Earlier this week, in Arendi Holding Ltd., v. Microsoft Corp., C.A. No. 09-119-JJF-LPS (D. Del. Mar. 22, 2010), Magistrate Judge Stark issued a Report and Recommendation that Judge Farnan grant Microsoft’s motion for summary judgment on Arendi’s claims for provisional damages under 35 U.S.C. § 154(d). Section 154 allows a patentee to pursue “provisional” damages for the period before the patent is actually granted, reaching back to the date on which the application was published. Id. at 10-12. It requires, however, that the accused infringer had “actual notice of the published patent application.” Id. at 11; 35 U.S.C. § 154(d).
The question is: what does “actual notice” mean? Magistrate Judge Stark determined that the statute focuses on the accused infringer, not the patent applicant, and so the notice need not have come from the patent applicant. Id. at 14. Further, the accused infringer need only have had actual notice of “the published patent application,” rather than specific notice of infringement. Id. at 14-15. The statute does, however, require actual notice, not constructive notice, and that is what decided the issue here..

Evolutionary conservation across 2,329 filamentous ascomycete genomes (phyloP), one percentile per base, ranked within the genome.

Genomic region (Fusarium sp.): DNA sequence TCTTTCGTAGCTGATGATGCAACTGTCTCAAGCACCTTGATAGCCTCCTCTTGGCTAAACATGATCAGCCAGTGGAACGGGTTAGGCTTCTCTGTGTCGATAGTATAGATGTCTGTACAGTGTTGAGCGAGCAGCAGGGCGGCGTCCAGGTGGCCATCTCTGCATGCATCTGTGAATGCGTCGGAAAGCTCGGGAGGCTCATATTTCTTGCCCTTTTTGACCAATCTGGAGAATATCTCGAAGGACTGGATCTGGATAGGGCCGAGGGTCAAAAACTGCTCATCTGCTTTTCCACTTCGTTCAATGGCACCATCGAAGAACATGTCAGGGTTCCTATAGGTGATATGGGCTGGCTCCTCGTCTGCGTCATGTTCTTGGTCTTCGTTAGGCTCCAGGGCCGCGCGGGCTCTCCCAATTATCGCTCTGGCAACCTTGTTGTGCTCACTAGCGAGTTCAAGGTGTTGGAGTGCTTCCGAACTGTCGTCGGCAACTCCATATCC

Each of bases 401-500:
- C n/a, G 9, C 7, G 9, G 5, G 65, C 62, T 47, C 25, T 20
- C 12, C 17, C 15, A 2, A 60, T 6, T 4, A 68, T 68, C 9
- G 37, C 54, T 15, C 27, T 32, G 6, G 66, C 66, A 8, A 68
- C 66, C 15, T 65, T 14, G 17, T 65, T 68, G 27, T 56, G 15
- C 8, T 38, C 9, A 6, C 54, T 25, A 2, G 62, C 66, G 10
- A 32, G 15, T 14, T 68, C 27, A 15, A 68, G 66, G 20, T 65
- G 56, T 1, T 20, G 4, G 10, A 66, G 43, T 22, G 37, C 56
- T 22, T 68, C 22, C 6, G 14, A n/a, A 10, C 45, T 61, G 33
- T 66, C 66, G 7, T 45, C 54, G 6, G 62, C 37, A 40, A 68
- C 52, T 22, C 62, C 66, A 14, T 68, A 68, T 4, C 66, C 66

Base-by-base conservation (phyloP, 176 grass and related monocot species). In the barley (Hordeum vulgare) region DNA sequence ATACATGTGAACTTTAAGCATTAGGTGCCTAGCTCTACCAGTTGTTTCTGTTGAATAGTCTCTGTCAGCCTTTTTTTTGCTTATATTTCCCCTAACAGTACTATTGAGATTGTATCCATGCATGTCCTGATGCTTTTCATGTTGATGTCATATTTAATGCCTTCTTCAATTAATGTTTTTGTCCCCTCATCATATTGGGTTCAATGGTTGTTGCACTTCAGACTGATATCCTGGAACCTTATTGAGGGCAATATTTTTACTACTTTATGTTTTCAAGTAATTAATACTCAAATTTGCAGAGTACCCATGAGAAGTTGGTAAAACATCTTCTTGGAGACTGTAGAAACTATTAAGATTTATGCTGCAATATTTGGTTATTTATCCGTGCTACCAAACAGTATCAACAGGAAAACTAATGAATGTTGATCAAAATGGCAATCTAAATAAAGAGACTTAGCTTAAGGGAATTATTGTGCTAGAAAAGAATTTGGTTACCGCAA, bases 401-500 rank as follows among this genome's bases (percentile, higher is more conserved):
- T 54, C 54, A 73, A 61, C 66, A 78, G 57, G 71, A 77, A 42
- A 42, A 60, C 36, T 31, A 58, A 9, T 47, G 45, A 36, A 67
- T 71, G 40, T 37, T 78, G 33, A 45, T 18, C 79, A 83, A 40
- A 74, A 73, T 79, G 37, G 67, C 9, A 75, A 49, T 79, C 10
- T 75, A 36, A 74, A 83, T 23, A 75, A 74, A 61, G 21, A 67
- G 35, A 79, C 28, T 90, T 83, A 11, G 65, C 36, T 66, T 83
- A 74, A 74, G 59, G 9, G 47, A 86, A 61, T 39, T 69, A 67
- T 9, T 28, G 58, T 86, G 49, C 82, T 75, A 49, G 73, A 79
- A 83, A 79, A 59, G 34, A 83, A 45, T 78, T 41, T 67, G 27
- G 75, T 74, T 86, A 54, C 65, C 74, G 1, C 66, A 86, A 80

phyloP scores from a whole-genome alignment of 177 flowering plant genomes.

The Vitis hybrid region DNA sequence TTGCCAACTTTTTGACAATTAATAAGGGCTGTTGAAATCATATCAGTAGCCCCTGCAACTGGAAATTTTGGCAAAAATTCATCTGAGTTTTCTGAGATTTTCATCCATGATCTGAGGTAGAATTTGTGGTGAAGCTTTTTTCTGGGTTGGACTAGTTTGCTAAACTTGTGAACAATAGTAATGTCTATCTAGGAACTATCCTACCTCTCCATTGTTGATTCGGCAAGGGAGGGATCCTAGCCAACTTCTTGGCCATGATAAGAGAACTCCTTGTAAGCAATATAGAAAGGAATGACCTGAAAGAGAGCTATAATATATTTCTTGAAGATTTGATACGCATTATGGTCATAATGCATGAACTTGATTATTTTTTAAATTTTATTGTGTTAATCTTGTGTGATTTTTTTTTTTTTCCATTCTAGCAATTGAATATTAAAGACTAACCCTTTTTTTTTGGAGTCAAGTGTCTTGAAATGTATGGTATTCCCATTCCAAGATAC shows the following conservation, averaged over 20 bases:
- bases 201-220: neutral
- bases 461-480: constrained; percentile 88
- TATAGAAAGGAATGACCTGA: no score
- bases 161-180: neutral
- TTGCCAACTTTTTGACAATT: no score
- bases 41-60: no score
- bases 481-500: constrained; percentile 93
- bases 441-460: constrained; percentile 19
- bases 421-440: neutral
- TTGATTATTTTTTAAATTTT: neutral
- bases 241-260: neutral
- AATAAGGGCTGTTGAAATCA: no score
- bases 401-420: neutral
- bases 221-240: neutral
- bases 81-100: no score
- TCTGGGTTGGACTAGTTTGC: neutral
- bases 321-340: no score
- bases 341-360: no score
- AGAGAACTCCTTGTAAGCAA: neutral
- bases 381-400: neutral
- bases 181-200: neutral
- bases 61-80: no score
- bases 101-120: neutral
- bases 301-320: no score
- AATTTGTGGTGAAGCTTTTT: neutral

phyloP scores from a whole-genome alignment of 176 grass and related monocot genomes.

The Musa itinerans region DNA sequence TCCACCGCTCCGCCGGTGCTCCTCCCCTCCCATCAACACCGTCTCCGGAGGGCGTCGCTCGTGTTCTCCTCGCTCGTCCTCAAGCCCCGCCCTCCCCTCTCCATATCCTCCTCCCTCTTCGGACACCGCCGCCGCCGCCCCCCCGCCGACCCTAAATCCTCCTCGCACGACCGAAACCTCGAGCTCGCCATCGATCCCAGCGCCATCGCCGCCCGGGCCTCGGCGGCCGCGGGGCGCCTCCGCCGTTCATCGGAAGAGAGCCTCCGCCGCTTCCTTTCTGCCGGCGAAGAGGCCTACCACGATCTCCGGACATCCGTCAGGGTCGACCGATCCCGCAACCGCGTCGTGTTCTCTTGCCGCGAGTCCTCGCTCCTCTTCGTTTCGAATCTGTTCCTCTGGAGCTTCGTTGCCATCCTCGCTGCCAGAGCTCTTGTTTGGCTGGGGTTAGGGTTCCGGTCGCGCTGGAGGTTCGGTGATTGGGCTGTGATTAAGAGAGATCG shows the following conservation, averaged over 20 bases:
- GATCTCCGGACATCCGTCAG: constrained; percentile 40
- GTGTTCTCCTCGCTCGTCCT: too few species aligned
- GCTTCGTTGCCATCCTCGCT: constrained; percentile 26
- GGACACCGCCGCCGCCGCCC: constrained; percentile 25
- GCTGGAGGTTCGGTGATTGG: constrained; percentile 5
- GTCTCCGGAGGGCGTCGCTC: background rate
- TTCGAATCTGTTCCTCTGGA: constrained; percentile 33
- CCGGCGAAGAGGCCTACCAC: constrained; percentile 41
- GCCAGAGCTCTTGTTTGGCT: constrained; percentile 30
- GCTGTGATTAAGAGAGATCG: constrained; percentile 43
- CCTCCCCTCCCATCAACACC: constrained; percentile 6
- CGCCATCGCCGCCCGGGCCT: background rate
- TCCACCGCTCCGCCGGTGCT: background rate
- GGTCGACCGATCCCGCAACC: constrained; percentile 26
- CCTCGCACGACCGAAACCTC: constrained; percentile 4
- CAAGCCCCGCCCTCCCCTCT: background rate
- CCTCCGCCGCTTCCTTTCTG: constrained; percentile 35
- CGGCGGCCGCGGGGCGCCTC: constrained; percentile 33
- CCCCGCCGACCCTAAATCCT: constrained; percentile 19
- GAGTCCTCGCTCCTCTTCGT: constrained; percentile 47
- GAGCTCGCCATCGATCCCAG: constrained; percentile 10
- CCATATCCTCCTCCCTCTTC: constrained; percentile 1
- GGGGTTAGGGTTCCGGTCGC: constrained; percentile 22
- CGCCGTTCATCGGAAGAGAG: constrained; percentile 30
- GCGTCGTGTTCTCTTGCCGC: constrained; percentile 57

Under the facts before the Court, Microsoft received notice solely as part of a 7,000 page document production in another case. Magistrate Judge Stark found that to be insufficient:
[A] single-page Notice of Publication dropped into nearly 7,000 pages of document production is analogous to a published application being available in a database but not expressly drawn to the attention of the alleged infringer. The authors of the legislative history did not intend for § 154( d)’ s actual notice requirement to be deemed satisfied by mere availability of a patent application in a public database.
Id. at 19. Thus, he recommended that Microsoft’s motion for summary judgment on § 154 issues be granted. Id.